But there are some really simple things you can do. Even if you are couch-bound after a long day at work; grab a toy and play with your cat. Throw a ball over your shoulder for your dog to chase after. Engaging your pet in exercise does not necessarily mean you have to awkwardly put your jogging pants on and run a quarter-mile with them. Take your dog for a casual stroll around your neighborhood. Even 10 to 15 minuets of walking is beneficial to your pets health and your own.

Better yet; make it fun. There are many canine toys on the market that help to stimulate your dogs mind. Try giving them a puzzle to solve while keeping their legs moving. However try to avoid games that include treats; like Kong’s. This would be counter-productive to keeping your pets weight in line. Cats as well, can be stimulated by sound. Strumming your fingers on a table nearby or crumpling up a ball of paper for them to chase, is also a super easy way to get your cat interested and potentially active.

For some owners, it is hard to get their animal intrigued at anything at all. Some owners have the Garfield cat or the Snoopy dog that just lays around all day. This can be changed. Your pet is most likely used to the idea of not having to be active. So if at first, your pet doesn’t pounce at your new idea; try, try again. Eventually your pet will understand that you are attempting to make a change in the day’s program.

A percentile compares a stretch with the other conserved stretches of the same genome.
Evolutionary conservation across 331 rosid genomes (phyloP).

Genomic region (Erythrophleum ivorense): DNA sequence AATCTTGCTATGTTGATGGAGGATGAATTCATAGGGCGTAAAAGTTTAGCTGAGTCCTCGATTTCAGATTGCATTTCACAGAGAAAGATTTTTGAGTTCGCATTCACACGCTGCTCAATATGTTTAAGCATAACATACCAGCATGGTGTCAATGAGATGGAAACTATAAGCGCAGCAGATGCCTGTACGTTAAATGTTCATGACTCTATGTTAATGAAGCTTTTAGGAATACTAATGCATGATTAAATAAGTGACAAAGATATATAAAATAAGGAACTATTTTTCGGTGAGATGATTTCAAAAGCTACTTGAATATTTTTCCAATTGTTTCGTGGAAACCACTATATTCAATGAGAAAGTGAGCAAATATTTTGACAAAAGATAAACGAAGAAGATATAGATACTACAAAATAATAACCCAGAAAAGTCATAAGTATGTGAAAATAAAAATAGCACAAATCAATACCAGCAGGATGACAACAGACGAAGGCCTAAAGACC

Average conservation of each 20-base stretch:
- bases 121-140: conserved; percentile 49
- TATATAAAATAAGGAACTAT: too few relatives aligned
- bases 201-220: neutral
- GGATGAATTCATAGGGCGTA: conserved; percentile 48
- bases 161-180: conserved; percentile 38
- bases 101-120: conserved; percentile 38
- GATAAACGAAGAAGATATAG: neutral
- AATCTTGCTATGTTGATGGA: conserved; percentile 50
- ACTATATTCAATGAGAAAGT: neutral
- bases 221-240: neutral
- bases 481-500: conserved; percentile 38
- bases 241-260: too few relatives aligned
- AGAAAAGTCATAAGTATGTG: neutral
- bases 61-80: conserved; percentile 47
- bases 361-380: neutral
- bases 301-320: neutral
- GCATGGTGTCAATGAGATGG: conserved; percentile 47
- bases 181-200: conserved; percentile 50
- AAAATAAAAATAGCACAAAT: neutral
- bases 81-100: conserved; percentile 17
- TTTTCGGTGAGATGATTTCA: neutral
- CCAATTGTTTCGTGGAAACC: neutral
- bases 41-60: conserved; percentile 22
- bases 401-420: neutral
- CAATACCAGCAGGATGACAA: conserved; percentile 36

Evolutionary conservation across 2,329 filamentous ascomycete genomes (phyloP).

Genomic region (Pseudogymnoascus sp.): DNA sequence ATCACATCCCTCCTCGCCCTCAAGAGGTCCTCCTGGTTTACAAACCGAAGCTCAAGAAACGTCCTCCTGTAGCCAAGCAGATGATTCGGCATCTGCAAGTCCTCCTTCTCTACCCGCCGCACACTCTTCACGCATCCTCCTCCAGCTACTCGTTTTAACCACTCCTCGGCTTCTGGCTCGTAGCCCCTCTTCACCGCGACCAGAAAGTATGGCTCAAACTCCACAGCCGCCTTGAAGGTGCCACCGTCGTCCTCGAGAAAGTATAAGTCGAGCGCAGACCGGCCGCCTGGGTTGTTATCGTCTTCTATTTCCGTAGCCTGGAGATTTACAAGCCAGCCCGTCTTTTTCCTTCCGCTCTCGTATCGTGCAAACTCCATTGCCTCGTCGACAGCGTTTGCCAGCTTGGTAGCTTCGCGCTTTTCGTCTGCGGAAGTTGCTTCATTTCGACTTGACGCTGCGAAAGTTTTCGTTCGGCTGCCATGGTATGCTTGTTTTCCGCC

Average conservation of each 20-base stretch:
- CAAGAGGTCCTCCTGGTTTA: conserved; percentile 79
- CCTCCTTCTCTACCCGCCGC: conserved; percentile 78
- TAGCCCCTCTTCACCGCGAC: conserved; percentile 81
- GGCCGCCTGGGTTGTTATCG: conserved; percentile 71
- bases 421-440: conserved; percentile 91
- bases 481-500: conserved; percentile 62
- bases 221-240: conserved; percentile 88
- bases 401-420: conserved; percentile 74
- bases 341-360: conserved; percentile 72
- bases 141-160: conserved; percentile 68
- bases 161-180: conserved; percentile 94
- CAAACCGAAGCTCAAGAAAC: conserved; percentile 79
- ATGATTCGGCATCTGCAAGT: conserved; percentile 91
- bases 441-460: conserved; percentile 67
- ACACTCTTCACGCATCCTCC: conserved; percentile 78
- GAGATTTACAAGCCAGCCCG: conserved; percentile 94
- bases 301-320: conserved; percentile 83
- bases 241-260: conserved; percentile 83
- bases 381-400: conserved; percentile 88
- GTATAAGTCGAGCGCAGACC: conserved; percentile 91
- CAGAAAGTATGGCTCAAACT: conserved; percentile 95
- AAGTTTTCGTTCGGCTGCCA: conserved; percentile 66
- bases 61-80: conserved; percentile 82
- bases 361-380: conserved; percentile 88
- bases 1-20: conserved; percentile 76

In the case where a person may be disabled and unable to provide a pet with adequate exercise, there are many websites such as and petsitter, that offer pet services for a fee. You can set your own price and create your own ad, for someone in your area to come and exercise your pet for you.

There are so many advantages to keeping your pet active. Not only is it healthy for them- it is also healthy for you. Many cats, dogs, birds, horses, etc have a tendency to act out when not properly exercised. Certain health issues may develop as well, such as diabetes, high blood pressure, and other illnesses that could cost your pet their life. Having a healthier animal means less trips to the vet, lower food bills, and more. To find out more information on pet obesity and things that you can do to right now to have a more active pet, click here.

If you already keep your pet active; then a big round of applause to you. Although pet food manufacturers may not like the idea of less treats; your pets do. Keep up the good work!

Dolly the Sheep Clone